Always quite a logistic exercise, this ultra.  I camp the night before and get my stuff moved to different places along and at the end of the course.

    Set out well enough but somewhere along the shore of Loch Lomond I stubbed my toe very badly.  This sent shock waves into the achilles and I suddenly felt a rush of nausea and outrageous pain. Couldn't help the involuntary yelling. I had to stop.

    Was my race over?

  • T RexT Rex ✭✭✭

    It wasn't a good place to stop.  About 20 miles in and still another 8 or so to the next check point, so I tried to hobble on, first walking, then shuffling, before finally breaking into a slow and pained run.

    "Better not do that again," I thought.  But I did, twice, in the next 20 miles.  After the third time I realised it would be curtains if it happened any more times.  It didn't, happily.

    So, lesson here: be careful about foot placement - no stubbing of toes.

    I soldiered on to the end of the course, at Tyndrum.  I finished over 2 hours slower than I had ever done this event before, taking over 14 hours, and was nearly at the back.

    Achilles was sore, but holding up.

    The thing is, it wasn't over yet.

  • *pulls up sofa*

    Fascinating stuff, TRex. Especially having followed your races on the SNOD threads last year, this really puts what you were going through in context image
  • T RexT Rex ✭✭✭

    Hello, *Frodo*, you've found my thread, then! You'll know my whole life story soon.  That would certainly throw up some surprises.

  • T RexT Rex ✭✭✭

    Are you all still with me?  A long story, I know, but I should be finished in a couple of days ...

    After a breather at the finish of The Highland Fling, after 53 miles, a change of clothes, and taking on board more supplies, I then carried out my long-planned "extension" - going on to the end of the West Highland Way alone and unsupported, and through the night. This was another 43 miles.

    Arrived at Fort William after almost 32 hours on the trail. Achilles sore, of course, but that was only one problem amongst many by that point!

    I think I told my sports injury therapist about the "extension" only when I came back.

    So I can demonstrate that long distances are possible. Clearly running on all that rocky and uneven terain was difficult, but no harm was done.

  • T RexT Rex ✭✭✭

    The next event to prepare her for was the Housman 100, a walking event in Shropshire organised by the Long Distance Walking Association, who do allow runners.  The total distance was in fact 101.2 miles.

    Now this I did struggle with.  I was nursing this injury, it had been a dramatic build up of distance over the Spring, and I was only able to do minimal training for these events, some would say not enough training.  I was not at all fit.

    A reasonable event though.  Not sure I would do another one of these LDWA "hundreds" - the needs of walkers and runners are different.

    Finally got to the finish line, having not long turned my headtorch on for the beginning of a second night on the trail.  Time was a very disappointing almost 35 hours.

  • Jez Trex.. I'd be dead with no Achilles left after doing this.

    How was your physio you doing all this advice wise?

    Apart from being rich image
  • T RexT Rex ✭✭✭

    I won't bore with the remainder of my 2011 season which consisted of three road marathons, an offroad marathon, and the Ridgeway 85.  I completed all these, but at a far poorer level of performance than I would normally be capable of.

    That's the documentary of the year's running, to show what's possible, but more helpful might be the things I've learned from running with AT, and things that I have found are necessary to do:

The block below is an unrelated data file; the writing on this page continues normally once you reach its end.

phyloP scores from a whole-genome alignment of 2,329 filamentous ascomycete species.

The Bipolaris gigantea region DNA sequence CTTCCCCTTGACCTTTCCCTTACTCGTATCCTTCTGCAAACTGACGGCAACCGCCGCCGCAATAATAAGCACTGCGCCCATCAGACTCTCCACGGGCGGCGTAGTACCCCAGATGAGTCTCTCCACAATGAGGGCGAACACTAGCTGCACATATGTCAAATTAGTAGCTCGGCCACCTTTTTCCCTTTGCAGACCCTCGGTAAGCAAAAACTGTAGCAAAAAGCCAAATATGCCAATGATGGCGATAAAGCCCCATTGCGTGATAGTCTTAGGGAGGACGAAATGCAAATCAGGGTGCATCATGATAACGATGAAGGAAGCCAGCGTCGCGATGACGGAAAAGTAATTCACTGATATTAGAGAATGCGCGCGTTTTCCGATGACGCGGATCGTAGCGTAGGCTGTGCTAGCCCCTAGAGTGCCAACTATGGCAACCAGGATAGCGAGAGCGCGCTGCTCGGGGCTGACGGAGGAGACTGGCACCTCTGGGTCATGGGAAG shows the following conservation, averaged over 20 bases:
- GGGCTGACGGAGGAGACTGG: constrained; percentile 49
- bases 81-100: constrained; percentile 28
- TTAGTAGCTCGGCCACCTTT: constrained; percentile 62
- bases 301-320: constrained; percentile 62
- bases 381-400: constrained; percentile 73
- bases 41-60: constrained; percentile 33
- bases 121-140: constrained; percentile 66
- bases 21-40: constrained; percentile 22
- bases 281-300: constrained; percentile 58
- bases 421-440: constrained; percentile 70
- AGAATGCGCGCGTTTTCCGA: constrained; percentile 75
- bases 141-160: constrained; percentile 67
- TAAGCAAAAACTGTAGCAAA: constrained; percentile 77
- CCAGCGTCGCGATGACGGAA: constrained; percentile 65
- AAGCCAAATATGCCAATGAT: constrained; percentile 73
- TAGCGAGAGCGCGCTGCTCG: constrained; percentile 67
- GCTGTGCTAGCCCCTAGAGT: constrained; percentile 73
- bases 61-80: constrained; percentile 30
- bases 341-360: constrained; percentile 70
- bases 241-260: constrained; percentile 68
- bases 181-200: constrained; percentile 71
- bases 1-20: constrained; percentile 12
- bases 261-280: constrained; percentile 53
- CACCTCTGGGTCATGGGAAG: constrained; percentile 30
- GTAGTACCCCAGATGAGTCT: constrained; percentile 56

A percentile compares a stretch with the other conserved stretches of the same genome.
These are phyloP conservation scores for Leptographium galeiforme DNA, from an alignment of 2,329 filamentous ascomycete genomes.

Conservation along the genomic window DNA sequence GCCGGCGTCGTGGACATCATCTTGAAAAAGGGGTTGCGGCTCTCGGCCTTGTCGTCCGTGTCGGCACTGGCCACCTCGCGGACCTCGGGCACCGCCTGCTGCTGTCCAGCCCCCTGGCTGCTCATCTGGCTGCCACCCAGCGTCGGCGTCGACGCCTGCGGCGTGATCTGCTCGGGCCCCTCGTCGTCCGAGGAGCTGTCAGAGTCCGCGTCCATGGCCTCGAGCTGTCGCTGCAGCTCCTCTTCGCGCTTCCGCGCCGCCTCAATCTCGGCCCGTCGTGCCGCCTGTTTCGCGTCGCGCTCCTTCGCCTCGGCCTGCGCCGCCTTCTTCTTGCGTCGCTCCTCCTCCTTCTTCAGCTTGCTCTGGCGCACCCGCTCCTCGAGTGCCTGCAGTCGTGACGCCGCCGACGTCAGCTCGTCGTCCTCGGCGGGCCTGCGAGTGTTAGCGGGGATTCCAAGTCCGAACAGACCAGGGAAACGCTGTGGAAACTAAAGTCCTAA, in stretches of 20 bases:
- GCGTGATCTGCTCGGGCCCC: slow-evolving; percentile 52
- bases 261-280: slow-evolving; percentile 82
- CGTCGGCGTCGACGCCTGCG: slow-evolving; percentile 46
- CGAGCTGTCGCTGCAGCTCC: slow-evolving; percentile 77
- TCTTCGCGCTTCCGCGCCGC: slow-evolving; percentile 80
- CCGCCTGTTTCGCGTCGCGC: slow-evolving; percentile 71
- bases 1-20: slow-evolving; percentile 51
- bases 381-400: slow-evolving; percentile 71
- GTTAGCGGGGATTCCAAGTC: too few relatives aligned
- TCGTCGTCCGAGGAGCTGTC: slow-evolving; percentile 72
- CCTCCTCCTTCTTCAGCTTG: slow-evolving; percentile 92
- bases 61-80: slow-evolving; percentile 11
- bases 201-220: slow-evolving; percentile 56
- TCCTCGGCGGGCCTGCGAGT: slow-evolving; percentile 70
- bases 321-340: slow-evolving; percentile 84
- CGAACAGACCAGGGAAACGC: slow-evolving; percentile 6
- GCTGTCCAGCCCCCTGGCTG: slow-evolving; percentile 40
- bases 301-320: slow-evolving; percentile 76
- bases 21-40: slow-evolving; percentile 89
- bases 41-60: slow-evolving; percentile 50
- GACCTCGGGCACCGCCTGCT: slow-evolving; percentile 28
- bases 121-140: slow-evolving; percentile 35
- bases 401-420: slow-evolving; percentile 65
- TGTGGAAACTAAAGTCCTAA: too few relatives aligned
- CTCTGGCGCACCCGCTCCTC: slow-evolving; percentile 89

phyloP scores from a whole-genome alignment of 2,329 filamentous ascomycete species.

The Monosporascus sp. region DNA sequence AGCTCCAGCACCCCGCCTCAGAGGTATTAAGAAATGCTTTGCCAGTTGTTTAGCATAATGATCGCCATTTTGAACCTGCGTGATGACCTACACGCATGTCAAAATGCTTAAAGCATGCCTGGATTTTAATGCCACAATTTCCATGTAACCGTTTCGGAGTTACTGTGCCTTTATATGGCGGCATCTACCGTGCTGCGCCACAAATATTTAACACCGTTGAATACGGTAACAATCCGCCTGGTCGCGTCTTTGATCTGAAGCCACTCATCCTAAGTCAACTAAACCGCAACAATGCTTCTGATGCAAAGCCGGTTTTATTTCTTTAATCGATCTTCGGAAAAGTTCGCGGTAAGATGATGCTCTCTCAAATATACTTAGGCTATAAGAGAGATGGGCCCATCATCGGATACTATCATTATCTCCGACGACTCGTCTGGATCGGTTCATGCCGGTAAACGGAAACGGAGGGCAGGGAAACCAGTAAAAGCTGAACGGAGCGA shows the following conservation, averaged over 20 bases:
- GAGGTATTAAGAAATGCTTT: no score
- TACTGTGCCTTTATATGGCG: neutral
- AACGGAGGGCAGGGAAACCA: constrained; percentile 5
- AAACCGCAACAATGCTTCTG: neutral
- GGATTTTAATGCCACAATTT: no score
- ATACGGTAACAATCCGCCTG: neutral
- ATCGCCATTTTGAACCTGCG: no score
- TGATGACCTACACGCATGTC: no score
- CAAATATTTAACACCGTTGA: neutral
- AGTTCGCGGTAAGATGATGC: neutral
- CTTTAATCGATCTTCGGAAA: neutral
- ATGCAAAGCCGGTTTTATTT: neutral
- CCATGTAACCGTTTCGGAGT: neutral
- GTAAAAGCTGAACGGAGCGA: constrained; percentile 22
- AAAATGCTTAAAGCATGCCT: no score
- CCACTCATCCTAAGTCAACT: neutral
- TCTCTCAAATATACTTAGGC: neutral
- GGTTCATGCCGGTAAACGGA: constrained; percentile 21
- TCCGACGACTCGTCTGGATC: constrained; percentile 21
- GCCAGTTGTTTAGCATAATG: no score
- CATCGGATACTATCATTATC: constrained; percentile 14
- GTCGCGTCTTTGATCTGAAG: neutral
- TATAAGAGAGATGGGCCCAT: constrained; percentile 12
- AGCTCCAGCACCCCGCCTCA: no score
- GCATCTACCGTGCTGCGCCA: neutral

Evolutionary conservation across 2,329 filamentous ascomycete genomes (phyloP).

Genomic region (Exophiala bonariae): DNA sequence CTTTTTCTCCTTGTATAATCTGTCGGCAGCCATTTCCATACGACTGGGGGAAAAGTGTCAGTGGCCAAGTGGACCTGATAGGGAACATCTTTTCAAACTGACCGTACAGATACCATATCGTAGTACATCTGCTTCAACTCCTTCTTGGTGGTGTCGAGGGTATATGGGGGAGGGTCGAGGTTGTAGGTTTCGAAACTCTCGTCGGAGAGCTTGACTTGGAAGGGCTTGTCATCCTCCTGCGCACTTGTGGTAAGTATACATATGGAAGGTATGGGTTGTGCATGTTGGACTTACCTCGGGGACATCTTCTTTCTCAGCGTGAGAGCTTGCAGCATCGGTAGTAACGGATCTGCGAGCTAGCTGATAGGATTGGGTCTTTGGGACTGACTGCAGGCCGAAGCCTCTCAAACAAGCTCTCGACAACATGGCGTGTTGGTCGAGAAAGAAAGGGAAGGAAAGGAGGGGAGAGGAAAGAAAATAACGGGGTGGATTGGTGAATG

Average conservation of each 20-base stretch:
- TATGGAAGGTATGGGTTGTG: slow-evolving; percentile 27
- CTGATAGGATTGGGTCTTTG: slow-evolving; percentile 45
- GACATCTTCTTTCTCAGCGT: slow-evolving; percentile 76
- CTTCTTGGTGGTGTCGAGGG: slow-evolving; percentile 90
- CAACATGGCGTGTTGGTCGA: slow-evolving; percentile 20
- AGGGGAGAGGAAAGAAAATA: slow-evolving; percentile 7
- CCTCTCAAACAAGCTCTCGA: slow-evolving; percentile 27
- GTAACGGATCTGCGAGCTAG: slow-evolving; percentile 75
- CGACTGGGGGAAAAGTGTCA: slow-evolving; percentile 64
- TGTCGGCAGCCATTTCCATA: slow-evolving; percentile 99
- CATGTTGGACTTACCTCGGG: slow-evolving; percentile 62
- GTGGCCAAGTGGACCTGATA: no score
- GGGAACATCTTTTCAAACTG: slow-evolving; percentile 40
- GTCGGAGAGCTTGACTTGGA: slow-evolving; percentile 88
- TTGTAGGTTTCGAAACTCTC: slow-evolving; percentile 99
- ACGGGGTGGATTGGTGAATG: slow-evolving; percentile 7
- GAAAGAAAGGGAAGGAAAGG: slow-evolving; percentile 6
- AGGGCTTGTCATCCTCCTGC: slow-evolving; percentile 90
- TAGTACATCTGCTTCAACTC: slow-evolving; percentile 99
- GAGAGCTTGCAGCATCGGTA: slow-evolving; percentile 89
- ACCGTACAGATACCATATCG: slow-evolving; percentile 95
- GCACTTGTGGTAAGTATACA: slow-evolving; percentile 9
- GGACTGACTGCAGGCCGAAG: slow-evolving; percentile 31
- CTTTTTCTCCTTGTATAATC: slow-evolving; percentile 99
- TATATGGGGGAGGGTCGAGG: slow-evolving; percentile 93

• accept your performance will be low, mainly through the inabilty to train very hard, if hardly at all.  You're nursing an injury.
    • be VERY careful when going downhill.  This action contracts the tendon and again it is very advisable to go down heel first, taking it easy, with very small steps.  No mad, fellrunning type descents.  That one I did so soon after the injury was folly in the extreme.  In offroad events I found this frustrating, but necessary. I was as slow going downhill as uphill, in many places in long ultras I was only running on the level bits, and walking the rest.
    • make adjustments to your shoe:
    1. have the laces loose to prevent excessive pressure and don't do the "butterfly" lacing method which tightens the shoe around the ankle.  If offroad running this allows all kinds of crap to get in your shoes, so I invested in some good running shoe gaiters to stop this.
    2. Consider heel raise inserts.  Controversial when considering the arguments of the barefoot/minimal shoe brigade.
    3. This takes guts, especially if you have new shoes, but I have done this on my shoes.  Using a sharp knife, cut slits down the back of your shoes, in effect extending the v-notch at the back of the shoe. This enables the ankle to articulate at a steeper angle without digging into the achilles tendon.

    This neatly brings me round to causes, which I'll give my thoughts on later.

    Then I'll summarise.

    Above all take heart if your AT is getting you down.  You can overcome it.

    I'll try to help with any feedback or questions.

  • T RexT Rex ✭✭✭

    F-R-C - my SIT I have to be honest was generally worried throughout, but got used to me about six months in!  As I've said, I only told her about my running events one at a time, and didn't give her my whole running calendar. 

    During that Spring build-up (the hundred was at the end of May), I was seeing her once or twice a week and getting excellent treatment for the injury.

    I want to be clear that she was not having to do extra work because I was doing additional damage. Apart from a two-week period early on, with every visit there was an improvement to the achilles: less swelling, more strength, and more ability to cope with deeper manipulation. 

    I consider that all the running I was doing was contributing to my recovery.  It was a learning curve but I had managed to to get the balance right of doing just about the right amount, and at not too great an intensity.

    As to cost, the whole course of treatment cost no more than, say, a weekend away with my wife, or a car bill.  I judged it well worthwhile.

    I am now clear of the injury.